Further signs of recovery have emerged since the last review. Growth is broadly in line with projections, while unemployment has fallen by more than expected. External rebalancing has continued, although imports have picked up, reflecting stronger-than-expected domestic demand.
The programme’s fiscal targets have been confirmed. With tax collections performing well, the 2013 deficit target of 5.5 percent of GDP is achievable. The 2014 budget was approved by Parliament with only a few changes. It includes important steps towards rationalising and modernising public administration, improving the sustainability and fairness of the pension system, and lowering costs across ministries. If some of these measures are determined to be unconstitutional, the Government has re-affirmed its commitment that it will then identify and implement compensatory measures of high quality to meet the agreed deficit target of 4 percent of GDP. Such measures, however, could heighten risks to growth and employment and reduce the prospects for a sustained return to financial markets.
The banking sector is stable, but low profitability signals that challenges remain. Capital buffers are broadly adequate and liquidity conditions are improving. However, profitability remains weak, and the corporate debt overhang is a source of vulnerabilities for the banking sector that must be addressed so as not to put a brake on medium-term growth prospects. Credit conditions remain challenging, notwithstanding recent improvements for lower-risk companies.
Continued structural reform efforts will have to be the centrepiece of a credible strategy for sustainable growth in the coming years. The Government has already made important progress in implementing challenging structural reforms, but more evidence of their impact on the functioning of the economy is needed. Accordingly, the implementation of reforms must be continuously evaluated to ensure that they deliver the desired results. Further efforts to facilitate a sustained rebalancing of the economy from the non-tradable to the tradable sector should focus on increasing competition and flexibility in product and labour markets, against the background of a more efficient and streamlined public administration, so as to promote the flexible reallocation of resources. Articulating credible and time-bound reforms towards this end would reassure investors that improvements in Portugal’s economic fundamentals are becoming entrenched.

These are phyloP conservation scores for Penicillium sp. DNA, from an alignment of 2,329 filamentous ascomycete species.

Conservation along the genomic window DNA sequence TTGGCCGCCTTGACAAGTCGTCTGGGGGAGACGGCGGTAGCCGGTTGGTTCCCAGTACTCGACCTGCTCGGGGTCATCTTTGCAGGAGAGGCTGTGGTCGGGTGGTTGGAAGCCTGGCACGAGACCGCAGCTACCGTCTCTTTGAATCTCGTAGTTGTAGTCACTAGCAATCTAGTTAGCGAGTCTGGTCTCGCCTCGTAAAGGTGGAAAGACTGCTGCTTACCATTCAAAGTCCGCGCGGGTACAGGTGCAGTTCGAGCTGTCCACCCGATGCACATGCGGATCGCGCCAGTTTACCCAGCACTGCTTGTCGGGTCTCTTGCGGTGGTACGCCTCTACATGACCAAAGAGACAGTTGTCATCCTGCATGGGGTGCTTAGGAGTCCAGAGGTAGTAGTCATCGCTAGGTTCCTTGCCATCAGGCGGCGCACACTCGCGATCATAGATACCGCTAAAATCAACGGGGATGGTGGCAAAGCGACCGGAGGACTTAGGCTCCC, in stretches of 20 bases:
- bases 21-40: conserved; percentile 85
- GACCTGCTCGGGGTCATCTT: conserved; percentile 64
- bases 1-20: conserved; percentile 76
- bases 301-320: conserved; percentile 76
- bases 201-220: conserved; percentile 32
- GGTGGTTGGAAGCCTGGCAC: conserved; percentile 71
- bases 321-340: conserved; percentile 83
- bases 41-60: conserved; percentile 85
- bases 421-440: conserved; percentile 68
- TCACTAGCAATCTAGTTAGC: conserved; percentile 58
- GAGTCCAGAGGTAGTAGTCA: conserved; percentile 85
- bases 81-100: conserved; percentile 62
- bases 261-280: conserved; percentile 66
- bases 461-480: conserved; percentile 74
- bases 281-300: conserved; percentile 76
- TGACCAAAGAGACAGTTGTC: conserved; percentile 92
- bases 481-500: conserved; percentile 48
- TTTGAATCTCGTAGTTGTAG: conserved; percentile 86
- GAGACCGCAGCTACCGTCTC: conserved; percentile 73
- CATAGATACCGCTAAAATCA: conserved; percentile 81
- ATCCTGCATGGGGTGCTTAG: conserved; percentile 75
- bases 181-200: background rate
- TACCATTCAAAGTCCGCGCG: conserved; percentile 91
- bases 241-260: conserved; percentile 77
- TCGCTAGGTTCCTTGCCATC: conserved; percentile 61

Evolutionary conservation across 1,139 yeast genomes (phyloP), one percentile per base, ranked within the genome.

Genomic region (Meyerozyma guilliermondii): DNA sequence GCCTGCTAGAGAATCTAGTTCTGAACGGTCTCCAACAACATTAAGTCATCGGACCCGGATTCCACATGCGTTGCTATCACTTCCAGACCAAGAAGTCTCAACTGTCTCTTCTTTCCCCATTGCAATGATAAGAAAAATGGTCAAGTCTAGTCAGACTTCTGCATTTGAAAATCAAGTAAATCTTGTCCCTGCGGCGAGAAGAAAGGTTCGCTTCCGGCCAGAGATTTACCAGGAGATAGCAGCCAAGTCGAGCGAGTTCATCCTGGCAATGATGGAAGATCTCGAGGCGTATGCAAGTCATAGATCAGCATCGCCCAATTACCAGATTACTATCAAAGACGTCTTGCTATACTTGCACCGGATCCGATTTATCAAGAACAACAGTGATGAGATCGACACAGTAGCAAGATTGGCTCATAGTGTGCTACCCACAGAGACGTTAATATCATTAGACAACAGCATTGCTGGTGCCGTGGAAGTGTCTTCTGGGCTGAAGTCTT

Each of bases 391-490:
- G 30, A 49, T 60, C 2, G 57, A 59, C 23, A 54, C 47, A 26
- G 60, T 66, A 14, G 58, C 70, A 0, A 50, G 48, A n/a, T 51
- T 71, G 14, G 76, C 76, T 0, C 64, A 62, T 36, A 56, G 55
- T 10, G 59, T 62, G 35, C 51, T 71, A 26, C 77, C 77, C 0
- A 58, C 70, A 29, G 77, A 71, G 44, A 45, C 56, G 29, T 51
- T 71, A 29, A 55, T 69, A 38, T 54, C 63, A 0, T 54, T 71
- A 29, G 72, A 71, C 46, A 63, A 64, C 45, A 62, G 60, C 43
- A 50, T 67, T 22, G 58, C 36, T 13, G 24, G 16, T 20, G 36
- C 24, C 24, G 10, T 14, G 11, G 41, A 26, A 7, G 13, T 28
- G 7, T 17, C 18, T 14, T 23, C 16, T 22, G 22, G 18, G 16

The programme remains on track, and the authorities are determined to ensure continued programme compliance. Market sentiment towards Portugal's sovereign debt has gradually improved, as also evidenced by robust demand for a debt exchange in early December, which reduced remaining financing needs in 2014. Public debt remains high but is sustainable provided programme implementation and reaffirmed ownership remain resolute, thereby supporting the Government's return to full market financing. Provided the authorities persevere with steadfast programme implementation, euro area member states have declared they stand ready to support Portugal until full market access is regained.
Portugal’s economic adjustment programme is supported by loans from the European Union amounting to €52 billion and a €26 billion Extended Fund Facility with the IMF. The conclusion of the 10th review could take place in February 2014, subject to the approval of ECOFIN and EUROGROUP and of the IMF Executive Board. This would allow for the disbursement of €2.7 billion (€1.8 billion by the EU, and about €0.9 billion by the IMF) following the approval of the current review.
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